Businesses getting established in NRThere’s still plenty of empty space for businesses in New Richmond’s new “incubator” building, but prospects are bright for the facility’s future.
By: Jeff Holmquist, New Richmond News
There’s still plenty of empty space for businesses in New Richmond’s new “incubator” building, but prospects are bright for the facility’s future.
It’s been less than four months since Bosch Packaging vacated the downtown, city-owned building on West Third Street.
But in that time, the city has decided to hang onto the building, rent out space to new or growing businesses and hired a property management contractor to fill up the 40,000-square-foot industrial and office structure.
Tom Ebert, who manages several incubator buildings in the River Falls area, said there have been a lot of inquiries from possible tenants in the West Third Economic Center.
“This is a small project for me, but a fun one,” Ebert said. “There is always a great demand for this type of space for start-up or small businesses.”
At rates of between $4 and $4.50 per square foot including utilities, the WeTEC building offers tenants everything from loading docks to restrooms at a reasonable price.
“It’s the kind of space that’s hard to come by at the prices we charge,” Ebert said.
Paul Mayer, president of the New Richmond Area Economic Development Corp., said the rental charges at WeTEC are reasonable because the facility is owned by the city and maintenance costs are at a minimum.
“It provides us with a unique opportunity to bring jobs to the community and not cost the taxpayers anything,” he said. “We have a tremendous opportunity here.”
The city’s hiring of Ebert was a smart move, Mayer added, because of his contacts with businesses looking to rent space.
“He’s plugged in to the network around here,” he said. Those connections have been beneficial.
Already three businesses are renting space in the building: Valley Battery Care LLC (which recycles vehicular batteries); ZAR Corp. (which refurbishes printing equipment); and Messes and Masterpieces (a nonprofit which conducts arts and crafts classes).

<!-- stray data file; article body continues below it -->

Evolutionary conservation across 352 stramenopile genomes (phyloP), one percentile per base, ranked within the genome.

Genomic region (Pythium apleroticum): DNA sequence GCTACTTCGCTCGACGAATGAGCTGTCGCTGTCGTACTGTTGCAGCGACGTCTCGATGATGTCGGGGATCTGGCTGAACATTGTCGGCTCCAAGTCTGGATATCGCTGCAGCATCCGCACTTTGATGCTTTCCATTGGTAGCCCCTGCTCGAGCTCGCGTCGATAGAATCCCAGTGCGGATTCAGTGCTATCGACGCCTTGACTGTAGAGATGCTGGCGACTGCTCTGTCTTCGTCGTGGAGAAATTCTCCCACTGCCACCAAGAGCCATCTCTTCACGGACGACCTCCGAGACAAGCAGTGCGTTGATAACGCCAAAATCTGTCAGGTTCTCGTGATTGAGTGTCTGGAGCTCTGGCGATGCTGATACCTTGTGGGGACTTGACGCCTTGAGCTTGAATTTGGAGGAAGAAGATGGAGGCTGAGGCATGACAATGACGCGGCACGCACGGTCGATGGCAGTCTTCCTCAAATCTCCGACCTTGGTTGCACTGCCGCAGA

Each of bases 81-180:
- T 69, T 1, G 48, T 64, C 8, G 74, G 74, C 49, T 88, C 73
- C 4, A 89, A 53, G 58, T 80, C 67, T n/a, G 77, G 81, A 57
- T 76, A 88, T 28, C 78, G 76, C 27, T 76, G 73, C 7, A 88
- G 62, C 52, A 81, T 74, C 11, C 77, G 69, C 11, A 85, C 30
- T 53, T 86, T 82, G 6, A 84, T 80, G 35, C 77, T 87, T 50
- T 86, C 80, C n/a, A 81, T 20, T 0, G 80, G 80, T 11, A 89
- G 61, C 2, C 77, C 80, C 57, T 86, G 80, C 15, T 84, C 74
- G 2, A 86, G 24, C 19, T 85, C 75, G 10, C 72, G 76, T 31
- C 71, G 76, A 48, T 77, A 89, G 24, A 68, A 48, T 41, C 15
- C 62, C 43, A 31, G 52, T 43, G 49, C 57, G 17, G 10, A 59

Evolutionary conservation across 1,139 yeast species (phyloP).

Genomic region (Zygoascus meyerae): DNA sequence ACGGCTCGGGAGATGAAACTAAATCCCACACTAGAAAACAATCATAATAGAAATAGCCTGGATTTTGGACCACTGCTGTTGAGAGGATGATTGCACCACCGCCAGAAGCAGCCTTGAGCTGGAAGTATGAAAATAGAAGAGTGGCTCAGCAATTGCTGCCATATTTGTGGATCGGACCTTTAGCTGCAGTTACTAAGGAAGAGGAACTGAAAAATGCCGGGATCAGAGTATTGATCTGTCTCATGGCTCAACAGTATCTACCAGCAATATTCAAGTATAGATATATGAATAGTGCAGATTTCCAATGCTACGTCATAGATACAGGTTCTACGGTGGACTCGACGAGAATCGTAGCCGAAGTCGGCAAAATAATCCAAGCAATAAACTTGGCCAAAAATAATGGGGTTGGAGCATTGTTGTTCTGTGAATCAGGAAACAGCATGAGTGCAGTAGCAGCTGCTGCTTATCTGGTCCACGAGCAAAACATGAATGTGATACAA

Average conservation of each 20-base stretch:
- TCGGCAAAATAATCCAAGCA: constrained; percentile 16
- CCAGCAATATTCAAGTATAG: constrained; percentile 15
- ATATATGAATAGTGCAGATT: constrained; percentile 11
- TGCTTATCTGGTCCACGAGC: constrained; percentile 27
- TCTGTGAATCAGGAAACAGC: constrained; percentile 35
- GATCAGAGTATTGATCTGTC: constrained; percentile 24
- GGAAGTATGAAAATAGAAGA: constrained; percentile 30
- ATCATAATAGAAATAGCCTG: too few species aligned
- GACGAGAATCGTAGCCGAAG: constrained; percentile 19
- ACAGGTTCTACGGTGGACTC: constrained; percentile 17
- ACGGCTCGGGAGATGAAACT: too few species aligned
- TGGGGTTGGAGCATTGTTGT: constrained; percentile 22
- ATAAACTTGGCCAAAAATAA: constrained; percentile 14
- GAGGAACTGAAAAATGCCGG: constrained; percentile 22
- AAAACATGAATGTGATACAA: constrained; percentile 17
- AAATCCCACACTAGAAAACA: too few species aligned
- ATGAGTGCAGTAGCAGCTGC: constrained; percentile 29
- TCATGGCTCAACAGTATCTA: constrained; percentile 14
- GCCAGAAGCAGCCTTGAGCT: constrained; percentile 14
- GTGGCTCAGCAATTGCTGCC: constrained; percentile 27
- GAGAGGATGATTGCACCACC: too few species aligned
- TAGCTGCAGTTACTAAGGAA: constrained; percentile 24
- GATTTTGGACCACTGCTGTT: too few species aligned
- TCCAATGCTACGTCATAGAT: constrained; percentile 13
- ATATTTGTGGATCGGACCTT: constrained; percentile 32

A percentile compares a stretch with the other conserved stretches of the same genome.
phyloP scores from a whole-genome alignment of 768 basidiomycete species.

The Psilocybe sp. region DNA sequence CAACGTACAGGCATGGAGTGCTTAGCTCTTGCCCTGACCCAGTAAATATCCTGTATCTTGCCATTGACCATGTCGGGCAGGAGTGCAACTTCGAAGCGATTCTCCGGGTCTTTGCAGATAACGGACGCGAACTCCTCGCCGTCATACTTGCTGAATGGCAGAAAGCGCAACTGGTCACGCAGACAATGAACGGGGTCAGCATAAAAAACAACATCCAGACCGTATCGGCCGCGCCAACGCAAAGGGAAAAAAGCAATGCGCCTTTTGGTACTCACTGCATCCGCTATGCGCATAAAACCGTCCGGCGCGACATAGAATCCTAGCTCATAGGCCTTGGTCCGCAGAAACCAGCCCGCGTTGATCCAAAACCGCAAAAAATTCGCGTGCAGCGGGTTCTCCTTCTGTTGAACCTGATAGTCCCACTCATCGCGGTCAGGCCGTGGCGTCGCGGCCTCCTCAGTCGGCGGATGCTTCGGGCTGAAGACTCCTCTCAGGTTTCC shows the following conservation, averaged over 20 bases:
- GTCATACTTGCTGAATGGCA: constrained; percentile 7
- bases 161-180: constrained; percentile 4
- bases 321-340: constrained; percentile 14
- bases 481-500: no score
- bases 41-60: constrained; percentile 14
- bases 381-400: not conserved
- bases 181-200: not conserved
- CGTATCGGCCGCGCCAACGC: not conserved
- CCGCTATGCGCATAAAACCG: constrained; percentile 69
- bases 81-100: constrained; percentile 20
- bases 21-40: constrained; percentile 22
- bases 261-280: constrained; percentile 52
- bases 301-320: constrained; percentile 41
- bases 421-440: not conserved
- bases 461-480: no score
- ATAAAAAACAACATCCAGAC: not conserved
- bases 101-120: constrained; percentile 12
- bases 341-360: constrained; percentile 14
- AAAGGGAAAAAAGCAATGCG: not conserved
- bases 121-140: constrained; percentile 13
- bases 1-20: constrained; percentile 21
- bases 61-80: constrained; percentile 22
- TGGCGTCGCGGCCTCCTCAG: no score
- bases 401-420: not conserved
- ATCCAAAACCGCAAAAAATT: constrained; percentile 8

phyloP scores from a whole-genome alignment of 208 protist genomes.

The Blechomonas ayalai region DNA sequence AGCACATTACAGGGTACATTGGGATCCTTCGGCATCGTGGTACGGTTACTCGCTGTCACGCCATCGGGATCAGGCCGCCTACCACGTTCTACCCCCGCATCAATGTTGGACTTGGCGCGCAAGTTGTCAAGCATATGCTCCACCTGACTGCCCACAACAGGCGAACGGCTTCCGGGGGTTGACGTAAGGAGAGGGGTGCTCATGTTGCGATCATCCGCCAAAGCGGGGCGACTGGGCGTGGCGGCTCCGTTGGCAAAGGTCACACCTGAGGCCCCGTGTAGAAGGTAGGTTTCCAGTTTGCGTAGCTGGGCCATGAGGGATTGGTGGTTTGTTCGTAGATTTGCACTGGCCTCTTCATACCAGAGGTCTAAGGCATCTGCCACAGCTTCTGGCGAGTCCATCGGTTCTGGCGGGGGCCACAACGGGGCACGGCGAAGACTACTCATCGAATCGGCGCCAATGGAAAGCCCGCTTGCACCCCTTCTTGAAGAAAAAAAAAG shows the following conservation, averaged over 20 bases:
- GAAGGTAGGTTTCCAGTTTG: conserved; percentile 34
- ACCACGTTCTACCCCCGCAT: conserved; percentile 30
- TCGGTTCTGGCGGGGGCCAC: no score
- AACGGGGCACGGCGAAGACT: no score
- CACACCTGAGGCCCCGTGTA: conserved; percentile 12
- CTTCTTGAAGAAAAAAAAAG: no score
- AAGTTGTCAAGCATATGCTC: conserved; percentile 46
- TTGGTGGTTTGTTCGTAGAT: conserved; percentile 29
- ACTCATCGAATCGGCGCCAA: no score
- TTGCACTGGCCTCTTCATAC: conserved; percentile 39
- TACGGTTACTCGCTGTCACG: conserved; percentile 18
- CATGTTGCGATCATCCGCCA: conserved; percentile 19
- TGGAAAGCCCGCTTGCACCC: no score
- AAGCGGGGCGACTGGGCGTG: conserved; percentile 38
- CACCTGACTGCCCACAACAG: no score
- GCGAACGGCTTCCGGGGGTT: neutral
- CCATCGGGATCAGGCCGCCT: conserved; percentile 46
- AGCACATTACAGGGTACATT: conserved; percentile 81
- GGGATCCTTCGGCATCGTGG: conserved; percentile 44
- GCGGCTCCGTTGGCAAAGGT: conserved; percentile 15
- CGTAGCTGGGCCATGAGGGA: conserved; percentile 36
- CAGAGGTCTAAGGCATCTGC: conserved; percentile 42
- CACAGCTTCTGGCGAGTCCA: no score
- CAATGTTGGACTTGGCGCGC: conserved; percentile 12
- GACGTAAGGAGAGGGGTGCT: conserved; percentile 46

Another new tenant, which expects to lease about 8,500 square feet of space, will likely move in during June. When that happens, Mayer said, the WeTEC building will begin making a profit for the city.
“We’ll be past break-even,” he said.
In addition, that new business will bring about 11 new jobs to the community, Mayer estimated.
Ebert and Mayer are also working with several additional hot prospects for the WeTEC facility. One is expected to recover scrap steel ingots which will be sold to industries. Another potential tenant could be an airplane parts manufacturer who is negotiating a possible major contract.
“The majority of the businesses are run by people from around here,” Ebert said. “They want to stay around their hometown, and they take a lot of pride in bringing jobs to their community.”
For more information about WeTEC, contact Ebert at 651-208-1492.
Valley Battery Care
Jerry Hallstrom, River Falls, had been looking for industrial space for more than four months when the WeTEC building became available.
“The building was a godsend,” he said. “It was just what we were looking for when we started the business. And the city was really willing to work with us. I’ve been impressed.”
Valley Battery Care was established to recycle automobile and other vehicular batteries, such as batteries for golf carts, fork lifts, trucks and more.
Hallstrom said 75 percent of dead batteries can be “recovered” through a special chemical process and recharging.
Hallstrom, who moved into his new WeTEC space on March 1, said his plan is to service companies throughout the region that use batteries frequently for a variety of purposes.
“Instead of getting three years out of those batteries, they’ll be able to get five or six years out of the same set of batteries,” he said, noting that the cost savings can be significant.
“The markets are pretty large,” Hallstrom said, noting that the tough part is getting established and developing a source of dead batteries that can be recovered for eventual resale.